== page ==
For me, the trip that started it all – my desire to see the world, my travel blog and the fact that I’m now living in Prague – was my trip to Europe in 2012.
This wasn’t my first trip. I’ve actually been travelling since I was a baby. I was originally born in Vancouver and moved to Toronto when I was only a few months old. As a kid, I took vacations with my parents to places like Florida and the Dominican Republic, and even did a cruise around the Caribbean. As a teenager, we did trips out to the west coast, visiting LA and Vancouver. And I even joined my family friends on a five week long trip to the Philippines and Korea when I was 14.
After graduating from high school, I marked the milestone with a one month volunteer trip in the Dominican Republic. And the year after, post my freshman year at UBC, I set out on another volunteer trip, this time to Peru.
So by 2012, I was fairly well-travelled. I wouldn’t call myself a world traveller yet but I had been to a few places.
How did the trip happen?
Europe 2012 actually came around almost by accident. It wasn’t something I had really planned. I went on this trip the summer after my second year of university. During that year at UBC, I really struggled. I was feeling completely unmotivated and dispassionate about my life. I remember staying up many nights until 3:00 AM just searching online for something that would catch my attention. I would purposefully put off studying or homework, because I just couldn’t find the inner motivation to get anything done.
That’s when I found travel blogs. The first travel blog I ever stumbled upon was Why Wait To See The World (previously: Twenty Something Travel). I completely fell in love with Steph’s storytelling and the incredible adventures she was going on. I soon found myself amassing a collection of beloved travel blogs and staying up even more nights reading through all of the posts.
So, naturally, I decided to start my own. The very first version of Teaspoon of Adventure was born in early 2012 in the wee hours of the morning in my university dorm room. I didn’t have much to write about and I wasn’t travelling, but I knew I wanted to be. I knew I had to get out there.
Soon after pressing publish on my first post, my mom and I headed off to San Francisco for my reading break week. She was coming from Toronto and I was coming from Vancouver. My mom actually ended up missing her flight, which meant I spent one night in San Francisco alone. At 19, I had never spent a night alone in a new place before. I know San Francisco isn’t exactly a foreign country, but it was still incredibly liberating.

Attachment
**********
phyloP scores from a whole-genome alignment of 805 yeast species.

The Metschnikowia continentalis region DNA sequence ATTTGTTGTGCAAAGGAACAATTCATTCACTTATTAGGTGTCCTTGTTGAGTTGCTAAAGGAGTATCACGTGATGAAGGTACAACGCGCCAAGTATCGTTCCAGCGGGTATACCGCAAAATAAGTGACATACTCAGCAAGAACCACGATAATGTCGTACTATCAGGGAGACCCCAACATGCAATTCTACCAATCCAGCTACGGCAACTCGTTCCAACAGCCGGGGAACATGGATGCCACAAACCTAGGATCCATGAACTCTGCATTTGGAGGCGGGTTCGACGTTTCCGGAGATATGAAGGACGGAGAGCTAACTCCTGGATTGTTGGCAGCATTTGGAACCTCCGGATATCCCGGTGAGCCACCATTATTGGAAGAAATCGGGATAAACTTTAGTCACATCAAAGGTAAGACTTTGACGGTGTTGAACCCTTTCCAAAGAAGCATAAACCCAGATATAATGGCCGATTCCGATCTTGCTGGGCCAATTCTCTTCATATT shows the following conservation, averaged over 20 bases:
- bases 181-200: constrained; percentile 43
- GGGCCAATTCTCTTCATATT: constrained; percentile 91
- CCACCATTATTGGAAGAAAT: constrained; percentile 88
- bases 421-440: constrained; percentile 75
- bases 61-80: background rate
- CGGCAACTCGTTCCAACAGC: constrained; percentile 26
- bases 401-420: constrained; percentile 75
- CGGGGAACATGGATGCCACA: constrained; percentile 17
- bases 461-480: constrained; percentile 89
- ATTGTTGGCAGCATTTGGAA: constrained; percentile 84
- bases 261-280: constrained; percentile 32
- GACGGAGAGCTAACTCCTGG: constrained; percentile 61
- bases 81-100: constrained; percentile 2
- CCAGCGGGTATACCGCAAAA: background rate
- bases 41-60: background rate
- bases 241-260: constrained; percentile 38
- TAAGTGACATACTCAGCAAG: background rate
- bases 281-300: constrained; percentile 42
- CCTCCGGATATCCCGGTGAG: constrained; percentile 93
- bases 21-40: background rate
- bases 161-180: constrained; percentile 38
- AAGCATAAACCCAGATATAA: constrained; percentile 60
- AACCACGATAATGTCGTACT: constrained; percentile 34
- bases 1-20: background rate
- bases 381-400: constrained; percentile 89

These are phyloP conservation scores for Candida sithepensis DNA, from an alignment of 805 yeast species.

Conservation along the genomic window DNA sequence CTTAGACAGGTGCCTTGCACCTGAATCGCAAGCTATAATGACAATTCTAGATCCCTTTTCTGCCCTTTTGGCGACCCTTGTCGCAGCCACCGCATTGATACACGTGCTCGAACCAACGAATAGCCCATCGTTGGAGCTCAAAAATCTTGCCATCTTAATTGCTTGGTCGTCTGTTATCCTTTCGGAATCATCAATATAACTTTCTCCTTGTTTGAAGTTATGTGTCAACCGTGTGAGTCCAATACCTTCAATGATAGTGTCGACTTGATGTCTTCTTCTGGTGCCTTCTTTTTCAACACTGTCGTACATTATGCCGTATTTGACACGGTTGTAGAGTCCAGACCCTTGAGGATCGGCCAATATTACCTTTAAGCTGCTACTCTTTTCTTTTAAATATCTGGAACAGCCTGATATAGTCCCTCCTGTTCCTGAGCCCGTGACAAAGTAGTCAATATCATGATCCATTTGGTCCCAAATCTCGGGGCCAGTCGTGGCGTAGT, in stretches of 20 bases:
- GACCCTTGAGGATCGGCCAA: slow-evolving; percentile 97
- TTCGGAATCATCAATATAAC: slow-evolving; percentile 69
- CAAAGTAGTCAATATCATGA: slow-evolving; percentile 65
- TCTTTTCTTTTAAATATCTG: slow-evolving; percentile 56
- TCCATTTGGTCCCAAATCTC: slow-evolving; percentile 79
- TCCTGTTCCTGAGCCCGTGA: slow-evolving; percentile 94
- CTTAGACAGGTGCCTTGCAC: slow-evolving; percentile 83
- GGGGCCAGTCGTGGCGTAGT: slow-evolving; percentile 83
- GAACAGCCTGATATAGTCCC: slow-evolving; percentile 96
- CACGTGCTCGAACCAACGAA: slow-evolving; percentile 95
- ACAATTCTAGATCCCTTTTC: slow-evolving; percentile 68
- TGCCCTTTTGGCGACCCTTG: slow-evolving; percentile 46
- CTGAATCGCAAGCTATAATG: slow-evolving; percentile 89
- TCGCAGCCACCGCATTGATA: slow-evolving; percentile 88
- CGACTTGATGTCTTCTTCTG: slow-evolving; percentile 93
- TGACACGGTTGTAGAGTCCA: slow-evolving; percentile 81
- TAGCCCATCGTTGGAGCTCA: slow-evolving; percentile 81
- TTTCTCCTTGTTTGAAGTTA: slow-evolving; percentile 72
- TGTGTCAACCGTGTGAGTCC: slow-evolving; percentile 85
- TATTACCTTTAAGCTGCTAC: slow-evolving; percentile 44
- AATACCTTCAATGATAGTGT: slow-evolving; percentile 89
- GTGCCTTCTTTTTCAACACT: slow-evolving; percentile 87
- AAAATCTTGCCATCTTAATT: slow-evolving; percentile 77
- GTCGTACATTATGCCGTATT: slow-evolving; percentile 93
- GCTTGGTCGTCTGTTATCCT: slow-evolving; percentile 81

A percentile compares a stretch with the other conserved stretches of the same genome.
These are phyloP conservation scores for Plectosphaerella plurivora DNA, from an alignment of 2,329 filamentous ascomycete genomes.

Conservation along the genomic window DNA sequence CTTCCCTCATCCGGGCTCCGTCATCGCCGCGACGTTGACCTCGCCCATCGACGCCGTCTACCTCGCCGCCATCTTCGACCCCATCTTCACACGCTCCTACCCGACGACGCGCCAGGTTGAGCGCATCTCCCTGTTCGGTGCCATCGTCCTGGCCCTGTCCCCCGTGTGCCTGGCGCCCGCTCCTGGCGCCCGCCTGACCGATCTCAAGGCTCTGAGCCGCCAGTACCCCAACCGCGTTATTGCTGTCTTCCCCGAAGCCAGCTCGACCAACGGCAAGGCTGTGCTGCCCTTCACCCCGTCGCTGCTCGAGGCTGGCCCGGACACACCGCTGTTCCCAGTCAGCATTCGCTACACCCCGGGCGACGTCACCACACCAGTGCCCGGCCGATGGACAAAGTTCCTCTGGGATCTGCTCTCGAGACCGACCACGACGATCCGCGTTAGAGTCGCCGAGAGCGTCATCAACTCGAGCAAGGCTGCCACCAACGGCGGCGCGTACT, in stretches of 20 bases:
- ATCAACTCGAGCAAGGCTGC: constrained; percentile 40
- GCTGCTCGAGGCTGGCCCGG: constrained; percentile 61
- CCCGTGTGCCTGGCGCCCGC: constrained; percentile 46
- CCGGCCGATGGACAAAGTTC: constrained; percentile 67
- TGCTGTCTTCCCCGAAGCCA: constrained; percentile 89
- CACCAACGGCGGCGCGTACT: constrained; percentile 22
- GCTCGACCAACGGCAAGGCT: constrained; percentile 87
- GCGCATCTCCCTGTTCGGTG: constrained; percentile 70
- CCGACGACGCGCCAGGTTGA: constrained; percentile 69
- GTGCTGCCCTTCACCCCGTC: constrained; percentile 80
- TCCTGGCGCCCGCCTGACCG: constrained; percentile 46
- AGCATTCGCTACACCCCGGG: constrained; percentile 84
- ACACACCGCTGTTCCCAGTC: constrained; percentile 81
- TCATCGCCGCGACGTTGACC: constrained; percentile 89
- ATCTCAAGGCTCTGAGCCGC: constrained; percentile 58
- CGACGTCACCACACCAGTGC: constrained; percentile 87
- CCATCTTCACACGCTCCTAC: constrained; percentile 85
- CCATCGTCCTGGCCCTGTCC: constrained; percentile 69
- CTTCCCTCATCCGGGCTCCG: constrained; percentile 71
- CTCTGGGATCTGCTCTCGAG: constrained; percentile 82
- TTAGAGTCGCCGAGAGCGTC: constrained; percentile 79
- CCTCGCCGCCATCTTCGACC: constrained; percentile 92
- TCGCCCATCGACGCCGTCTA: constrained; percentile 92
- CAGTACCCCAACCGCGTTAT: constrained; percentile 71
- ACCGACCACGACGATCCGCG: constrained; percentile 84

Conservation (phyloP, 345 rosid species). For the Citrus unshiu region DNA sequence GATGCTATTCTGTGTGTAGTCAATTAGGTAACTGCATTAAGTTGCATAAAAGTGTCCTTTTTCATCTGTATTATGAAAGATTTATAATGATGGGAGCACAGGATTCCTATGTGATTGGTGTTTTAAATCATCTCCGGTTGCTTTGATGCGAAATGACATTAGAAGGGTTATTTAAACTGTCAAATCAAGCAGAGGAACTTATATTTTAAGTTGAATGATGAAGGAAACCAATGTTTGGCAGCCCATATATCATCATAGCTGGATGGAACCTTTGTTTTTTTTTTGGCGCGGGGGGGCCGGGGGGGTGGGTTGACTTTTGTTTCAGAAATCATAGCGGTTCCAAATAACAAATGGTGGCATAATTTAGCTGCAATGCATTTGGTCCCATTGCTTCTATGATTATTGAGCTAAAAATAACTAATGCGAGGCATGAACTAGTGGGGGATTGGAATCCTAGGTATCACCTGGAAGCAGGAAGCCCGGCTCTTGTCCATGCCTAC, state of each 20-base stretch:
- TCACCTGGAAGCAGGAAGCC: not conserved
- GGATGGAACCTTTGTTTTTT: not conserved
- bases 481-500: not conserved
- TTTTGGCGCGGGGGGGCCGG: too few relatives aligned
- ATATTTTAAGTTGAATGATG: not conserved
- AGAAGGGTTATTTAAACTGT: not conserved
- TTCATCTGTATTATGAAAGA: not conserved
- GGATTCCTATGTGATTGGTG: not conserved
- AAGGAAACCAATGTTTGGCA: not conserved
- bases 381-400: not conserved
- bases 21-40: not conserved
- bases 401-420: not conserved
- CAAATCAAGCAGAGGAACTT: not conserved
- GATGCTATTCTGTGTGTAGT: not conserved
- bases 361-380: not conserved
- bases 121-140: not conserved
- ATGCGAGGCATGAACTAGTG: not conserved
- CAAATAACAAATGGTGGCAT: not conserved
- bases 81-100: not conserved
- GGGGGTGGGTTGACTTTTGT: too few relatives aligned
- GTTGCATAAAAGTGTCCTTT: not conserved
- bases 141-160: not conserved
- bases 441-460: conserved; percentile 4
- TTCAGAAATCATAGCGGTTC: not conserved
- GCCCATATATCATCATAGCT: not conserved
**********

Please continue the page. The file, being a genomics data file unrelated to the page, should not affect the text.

I had to figure out how to get myself from the airport to the hotel and entertain myself for the night. I ended up spending the night wandering around Fisherman’s Wharf, admiring the views, eating In N Out and visiting the sea lions. I even went to the hotel gym for a little late night workout session (which is not a habit I have kept up). It was so cool to be by myself in a new city!
After months of being bored and restless in my dorm room, I finally had a little taste of travel and I wanted some more. I immediately began seeking out opportunities. And I thought I had found the perfect one! Through all of my late night internet scrolling, I had stumbled upon a program in Italy that hired English speaking university students to come to Italy for the summer and lead summer camps. The position was camp counsellor, English tutor and drama teacher all rolled into one. After watching a few videos, I was immediately sold!
Unfortunately, my internet research didn’t prove fruitful enough. By the time I sent in my application (after getting the Italian camp program approved as a co-op placement through my school), I had already missed the deadline. I’m fuzzy on the details as to why I missed the application – did I procrastinate or did I just not find out about the program soon enough? But either way, I missed it.
I had pinned all of my hopes on this program; I was so excited to run off to Italy for the summer. I had made zero other plans.